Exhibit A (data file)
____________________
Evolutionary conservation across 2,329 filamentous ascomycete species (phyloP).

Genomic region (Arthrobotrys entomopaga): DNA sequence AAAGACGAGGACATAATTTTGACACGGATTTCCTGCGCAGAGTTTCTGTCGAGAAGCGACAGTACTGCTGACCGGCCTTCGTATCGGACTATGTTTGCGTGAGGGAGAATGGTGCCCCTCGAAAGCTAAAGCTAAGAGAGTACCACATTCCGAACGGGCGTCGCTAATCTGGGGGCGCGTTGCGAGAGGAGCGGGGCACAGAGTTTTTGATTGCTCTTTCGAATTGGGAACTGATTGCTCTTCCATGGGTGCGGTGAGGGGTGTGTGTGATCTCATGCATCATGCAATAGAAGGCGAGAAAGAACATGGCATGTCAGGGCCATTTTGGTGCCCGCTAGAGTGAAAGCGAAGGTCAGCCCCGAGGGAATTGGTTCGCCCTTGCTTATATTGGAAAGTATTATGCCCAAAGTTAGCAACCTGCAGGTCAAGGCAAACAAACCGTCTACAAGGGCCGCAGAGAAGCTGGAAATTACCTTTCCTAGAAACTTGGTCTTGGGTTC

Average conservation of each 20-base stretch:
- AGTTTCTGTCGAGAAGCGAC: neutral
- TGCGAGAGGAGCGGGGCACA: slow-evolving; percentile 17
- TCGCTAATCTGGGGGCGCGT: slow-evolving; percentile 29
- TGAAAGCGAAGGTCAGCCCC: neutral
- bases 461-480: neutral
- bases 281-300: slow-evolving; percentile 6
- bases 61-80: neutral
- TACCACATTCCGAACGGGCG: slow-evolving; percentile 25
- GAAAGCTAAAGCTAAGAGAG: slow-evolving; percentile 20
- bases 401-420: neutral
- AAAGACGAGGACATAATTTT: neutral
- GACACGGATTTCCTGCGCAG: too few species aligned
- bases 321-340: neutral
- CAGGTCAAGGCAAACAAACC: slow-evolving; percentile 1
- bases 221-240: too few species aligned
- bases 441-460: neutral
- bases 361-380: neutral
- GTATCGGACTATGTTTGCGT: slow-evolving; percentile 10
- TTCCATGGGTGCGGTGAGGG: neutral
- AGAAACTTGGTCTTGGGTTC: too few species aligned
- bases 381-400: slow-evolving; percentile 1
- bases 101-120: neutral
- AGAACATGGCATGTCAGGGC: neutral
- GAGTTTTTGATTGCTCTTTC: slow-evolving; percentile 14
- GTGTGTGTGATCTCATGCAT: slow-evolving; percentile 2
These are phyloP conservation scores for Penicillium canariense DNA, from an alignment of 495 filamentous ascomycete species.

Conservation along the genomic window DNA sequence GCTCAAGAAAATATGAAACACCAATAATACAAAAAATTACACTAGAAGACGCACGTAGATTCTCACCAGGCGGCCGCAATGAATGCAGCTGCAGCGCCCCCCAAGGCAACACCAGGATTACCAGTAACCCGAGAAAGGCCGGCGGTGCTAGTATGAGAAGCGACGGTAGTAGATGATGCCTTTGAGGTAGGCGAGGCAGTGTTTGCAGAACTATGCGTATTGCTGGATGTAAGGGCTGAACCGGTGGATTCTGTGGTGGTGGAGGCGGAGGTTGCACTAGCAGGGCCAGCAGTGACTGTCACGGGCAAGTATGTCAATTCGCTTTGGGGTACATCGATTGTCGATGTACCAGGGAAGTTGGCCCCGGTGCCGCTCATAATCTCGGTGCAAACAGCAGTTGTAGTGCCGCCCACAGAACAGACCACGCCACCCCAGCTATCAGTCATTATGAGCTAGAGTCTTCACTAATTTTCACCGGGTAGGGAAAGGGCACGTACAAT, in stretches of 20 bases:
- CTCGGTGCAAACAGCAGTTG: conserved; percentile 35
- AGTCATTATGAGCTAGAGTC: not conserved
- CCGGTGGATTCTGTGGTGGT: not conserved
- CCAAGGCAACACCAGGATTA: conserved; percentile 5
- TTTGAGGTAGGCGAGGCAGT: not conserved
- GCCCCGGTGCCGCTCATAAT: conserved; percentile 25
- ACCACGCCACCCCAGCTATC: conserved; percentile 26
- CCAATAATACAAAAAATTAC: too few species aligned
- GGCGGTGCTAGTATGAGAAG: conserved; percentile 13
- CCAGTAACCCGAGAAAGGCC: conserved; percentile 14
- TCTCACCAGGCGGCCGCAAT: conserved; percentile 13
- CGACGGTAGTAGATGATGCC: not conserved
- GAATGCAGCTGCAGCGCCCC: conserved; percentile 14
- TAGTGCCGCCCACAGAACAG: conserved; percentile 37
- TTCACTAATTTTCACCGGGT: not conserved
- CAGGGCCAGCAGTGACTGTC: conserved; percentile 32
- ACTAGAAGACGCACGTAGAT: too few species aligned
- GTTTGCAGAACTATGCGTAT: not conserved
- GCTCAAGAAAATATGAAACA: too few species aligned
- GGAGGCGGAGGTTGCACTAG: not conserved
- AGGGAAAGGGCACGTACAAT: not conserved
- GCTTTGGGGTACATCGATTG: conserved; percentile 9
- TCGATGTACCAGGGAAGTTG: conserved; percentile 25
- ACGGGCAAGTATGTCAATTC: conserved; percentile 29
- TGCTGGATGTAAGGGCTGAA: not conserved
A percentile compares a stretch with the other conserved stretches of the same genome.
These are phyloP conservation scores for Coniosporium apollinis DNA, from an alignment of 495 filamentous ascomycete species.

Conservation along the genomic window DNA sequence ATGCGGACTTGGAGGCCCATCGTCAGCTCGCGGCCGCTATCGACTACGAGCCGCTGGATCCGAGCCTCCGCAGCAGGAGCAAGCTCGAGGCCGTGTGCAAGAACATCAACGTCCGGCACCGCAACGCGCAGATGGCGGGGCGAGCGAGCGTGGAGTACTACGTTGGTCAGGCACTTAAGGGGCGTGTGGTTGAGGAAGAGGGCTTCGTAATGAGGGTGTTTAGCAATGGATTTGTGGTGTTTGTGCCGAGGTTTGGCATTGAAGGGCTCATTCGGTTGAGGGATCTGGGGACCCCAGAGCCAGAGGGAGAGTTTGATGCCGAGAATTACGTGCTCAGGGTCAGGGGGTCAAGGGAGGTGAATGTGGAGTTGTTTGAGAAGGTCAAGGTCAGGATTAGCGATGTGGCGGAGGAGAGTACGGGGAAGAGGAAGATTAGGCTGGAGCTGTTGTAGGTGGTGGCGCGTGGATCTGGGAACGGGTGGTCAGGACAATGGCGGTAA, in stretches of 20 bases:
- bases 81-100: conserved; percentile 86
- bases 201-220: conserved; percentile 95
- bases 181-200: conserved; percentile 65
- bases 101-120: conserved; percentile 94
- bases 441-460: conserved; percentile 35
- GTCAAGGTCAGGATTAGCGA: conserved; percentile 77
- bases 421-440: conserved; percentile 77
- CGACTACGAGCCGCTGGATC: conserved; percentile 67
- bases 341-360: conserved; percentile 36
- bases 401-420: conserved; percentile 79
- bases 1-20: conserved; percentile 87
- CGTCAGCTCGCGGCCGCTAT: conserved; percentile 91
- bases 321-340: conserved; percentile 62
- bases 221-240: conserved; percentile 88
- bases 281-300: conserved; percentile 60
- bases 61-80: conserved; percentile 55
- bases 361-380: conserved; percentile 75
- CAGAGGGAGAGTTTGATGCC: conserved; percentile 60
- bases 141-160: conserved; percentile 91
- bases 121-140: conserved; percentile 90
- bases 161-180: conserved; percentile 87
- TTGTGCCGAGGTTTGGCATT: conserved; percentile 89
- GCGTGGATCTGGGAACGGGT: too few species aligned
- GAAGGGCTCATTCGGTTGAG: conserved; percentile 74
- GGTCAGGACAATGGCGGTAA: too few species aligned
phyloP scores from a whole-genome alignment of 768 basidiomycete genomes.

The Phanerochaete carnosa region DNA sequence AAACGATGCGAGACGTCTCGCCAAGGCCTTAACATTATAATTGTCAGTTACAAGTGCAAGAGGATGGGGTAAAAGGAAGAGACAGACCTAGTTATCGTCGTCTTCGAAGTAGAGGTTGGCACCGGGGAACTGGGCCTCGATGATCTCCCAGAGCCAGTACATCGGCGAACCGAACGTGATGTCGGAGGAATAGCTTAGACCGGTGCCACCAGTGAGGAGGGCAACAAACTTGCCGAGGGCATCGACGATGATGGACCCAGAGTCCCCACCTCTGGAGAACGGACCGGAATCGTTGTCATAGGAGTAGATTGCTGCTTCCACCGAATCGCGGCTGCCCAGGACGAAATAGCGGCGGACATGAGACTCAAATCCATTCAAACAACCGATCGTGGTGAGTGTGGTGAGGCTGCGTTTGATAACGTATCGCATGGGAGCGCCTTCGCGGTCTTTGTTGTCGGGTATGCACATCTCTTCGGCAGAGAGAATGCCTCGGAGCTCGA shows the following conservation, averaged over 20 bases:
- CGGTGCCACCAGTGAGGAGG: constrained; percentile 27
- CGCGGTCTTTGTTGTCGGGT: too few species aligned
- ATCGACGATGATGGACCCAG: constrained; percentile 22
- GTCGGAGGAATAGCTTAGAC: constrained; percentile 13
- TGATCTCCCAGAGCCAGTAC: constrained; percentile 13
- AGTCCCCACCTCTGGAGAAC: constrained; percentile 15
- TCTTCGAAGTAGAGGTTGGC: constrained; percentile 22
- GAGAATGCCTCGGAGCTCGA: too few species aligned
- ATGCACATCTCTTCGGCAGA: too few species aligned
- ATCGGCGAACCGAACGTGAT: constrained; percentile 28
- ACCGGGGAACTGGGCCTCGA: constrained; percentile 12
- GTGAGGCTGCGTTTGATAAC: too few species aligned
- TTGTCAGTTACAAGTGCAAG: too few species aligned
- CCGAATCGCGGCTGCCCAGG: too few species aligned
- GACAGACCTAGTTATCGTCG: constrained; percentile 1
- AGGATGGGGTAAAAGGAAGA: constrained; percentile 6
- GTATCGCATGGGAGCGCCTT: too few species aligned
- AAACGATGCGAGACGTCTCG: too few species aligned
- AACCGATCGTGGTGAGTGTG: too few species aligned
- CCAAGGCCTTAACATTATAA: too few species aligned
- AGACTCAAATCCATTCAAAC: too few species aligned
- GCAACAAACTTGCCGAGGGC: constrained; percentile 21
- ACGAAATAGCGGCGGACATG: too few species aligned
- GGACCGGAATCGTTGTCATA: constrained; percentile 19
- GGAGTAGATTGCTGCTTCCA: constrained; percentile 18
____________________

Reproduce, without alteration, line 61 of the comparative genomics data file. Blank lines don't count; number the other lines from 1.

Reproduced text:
- bases 181-200: conserved; percentile 65